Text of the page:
South of the city center the Scioto trails heads along the bank of the river for a few miles before abruptly terminating.  I wheeled around and headed back towards town to find a place to take a break.

On the West Main St. bridge I found a nice spot with a sun warmed bench to sit and eat my snack.

Note the public binoculars on the rail above my bike.  Free! no quarter needed and yes I did have a look.

West Main St. Bridge

This is how bridges should be designed.  The pedestrian and bike deck is just as big as the automobile side. 

I took my time on the trip down stopping often to take pictures and look around.  As the shadows lengthened and I headed back north I settled into a faster pace and used up the rest of my energy.  I like to ride harder on the second half of my rides and this works out well when exploring a new trail.  

It doesn't look like it in my pictures but there was lots of people out enjoying the day. I saw all kinds of bikers, joggers, dog walkers along the trail in the forty miles I covered. Parks and fields along the way were filled with sports teams playing games like lacrosse and softball.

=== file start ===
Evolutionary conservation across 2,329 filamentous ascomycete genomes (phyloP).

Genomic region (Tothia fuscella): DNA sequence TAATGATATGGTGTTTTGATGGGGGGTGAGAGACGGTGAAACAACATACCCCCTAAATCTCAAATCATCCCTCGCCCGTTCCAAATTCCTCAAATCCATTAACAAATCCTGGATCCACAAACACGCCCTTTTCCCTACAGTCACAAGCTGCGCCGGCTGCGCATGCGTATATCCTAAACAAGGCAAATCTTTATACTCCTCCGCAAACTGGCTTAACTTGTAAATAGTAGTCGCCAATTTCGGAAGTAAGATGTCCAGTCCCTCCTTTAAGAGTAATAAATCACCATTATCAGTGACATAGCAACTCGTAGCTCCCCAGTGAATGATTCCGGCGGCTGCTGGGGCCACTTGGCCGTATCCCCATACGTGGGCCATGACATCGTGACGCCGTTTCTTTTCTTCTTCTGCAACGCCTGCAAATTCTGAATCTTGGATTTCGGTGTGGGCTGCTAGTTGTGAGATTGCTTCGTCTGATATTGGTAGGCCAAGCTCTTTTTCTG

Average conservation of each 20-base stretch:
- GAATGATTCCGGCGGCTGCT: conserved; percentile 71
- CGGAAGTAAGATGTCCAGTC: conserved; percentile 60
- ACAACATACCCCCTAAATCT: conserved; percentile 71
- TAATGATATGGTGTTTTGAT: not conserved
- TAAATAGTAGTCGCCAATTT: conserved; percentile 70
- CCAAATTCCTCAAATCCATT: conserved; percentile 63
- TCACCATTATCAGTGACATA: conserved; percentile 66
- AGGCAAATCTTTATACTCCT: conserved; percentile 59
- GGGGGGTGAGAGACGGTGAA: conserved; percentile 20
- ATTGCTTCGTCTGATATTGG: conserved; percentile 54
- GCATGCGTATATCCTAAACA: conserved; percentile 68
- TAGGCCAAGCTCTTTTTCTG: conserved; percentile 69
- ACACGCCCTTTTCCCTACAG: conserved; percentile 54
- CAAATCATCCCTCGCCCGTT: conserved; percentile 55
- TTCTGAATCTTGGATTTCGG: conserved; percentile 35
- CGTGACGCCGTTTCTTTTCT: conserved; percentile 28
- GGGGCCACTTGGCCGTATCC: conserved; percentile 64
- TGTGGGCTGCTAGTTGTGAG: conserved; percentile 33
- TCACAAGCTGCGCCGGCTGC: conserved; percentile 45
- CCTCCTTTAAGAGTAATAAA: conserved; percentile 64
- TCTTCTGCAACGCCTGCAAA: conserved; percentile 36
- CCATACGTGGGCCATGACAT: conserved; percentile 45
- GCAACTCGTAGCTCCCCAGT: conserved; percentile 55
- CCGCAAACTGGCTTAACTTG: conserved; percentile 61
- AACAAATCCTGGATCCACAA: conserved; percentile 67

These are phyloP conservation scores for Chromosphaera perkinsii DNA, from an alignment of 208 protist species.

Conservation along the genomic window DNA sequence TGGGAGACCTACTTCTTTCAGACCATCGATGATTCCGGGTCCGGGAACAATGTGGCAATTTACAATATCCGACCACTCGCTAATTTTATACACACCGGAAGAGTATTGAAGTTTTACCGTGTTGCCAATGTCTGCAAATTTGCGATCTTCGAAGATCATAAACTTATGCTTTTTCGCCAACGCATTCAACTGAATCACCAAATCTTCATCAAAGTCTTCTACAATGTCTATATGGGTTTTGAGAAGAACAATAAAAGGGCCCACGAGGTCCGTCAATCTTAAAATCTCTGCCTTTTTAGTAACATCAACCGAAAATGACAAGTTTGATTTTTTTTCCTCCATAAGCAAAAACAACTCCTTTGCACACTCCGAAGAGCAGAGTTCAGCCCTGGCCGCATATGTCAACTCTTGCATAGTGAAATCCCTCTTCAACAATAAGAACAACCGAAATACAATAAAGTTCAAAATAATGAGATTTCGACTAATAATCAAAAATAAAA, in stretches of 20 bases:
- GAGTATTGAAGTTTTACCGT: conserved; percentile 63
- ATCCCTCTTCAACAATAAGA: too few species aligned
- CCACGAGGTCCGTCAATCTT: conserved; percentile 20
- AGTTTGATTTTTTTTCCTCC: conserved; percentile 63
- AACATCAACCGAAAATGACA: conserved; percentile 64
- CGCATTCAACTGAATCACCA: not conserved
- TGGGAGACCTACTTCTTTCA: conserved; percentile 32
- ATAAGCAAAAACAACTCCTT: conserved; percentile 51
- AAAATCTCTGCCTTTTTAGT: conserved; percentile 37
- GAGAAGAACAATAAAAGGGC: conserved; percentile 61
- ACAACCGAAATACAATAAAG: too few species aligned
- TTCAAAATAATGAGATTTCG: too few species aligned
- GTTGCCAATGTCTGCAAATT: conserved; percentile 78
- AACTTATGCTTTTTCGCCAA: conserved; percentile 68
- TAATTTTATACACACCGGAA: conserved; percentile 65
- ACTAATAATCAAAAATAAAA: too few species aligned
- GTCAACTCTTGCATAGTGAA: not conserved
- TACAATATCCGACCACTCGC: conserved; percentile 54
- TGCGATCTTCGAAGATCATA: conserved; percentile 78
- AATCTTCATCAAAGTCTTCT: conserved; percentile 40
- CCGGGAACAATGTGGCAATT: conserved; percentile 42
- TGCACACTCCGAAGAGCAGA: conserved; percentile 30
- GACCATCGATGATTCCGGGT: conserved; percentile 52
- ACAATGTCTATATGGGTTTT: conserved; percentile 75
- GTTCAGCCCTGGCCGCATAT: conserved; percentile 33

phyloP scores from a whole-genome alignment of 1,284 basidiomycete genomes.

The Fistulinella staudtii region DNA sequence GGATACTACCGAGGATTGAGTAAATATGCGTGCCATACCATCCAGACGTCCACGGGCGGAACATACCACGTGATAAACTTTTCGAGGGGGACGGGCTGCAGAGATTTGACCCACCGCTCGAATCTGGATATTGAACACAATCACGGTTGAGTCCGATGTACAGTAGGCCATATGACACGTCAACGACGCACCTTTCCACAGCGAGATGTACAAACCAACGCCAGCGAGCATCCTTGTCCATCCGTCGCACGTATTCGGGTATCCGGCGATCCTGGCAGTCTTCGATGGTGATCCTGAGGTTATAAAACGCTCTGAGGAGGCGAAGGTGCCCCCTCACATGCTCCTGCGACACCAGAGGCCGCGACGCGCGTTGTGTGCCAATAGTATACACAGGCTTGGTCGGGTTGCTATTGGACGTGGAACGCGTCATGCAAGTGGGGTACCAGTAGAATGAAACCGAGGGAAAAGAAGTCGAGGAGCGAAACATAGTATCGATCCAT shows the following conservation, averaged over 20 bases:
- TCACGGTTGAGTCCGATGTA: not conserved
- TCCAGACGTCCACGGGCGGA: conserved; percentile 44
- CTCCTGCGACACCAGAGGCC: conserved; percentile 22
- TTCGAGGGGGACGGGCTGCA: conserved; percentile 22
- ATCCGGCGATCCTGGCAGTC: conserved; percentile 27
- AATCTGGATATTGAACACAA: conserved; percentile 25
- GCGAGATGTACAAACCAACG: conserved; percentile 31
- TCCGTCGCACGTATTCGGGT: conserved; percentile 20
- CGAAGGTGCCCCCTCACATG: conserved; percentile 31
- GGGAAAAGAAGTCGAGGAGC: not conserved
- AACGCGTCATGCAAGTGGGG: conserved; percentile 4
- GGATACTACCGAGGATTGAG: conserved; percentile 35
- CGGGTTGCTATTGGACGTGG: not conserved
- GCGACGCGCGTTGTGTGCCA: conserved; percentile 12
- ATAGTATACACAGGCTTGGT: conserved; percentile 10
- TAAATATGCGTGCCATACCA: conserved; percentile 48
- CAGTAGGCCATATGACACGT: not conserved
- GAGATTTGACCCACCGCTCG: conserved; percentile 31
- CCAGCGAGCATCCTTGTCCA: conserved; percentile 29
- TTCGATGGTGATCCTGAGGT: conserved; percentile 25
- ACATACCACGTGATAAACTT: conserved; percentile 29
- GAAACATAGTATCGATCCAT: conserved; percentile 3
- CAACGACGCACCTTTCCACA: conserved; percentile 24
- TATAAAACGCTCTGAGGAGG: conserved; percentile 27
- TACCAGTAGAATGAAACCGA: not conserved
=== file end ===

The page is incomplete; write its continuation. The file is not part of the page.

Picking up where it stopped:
One thing I really liked about the Olentangy Trail is that the designers kept the trail always winding and turning.  It made the ride a bit more fun than the arrow straight runs found on many rail trails that can get tedious.

I couldn't think of a better way to spend the day than laying around on my recumbent bike.  

Wednesday, April 8, 2015

Spring Cycling Update

Well warmer weather has finally come and it's about damn time.  The cold was starting to effect my mood.  But all is good now.  The days have gotten longer and I've been out a few times on my bike and even back to steady commutes on the Ti General Purpose bike.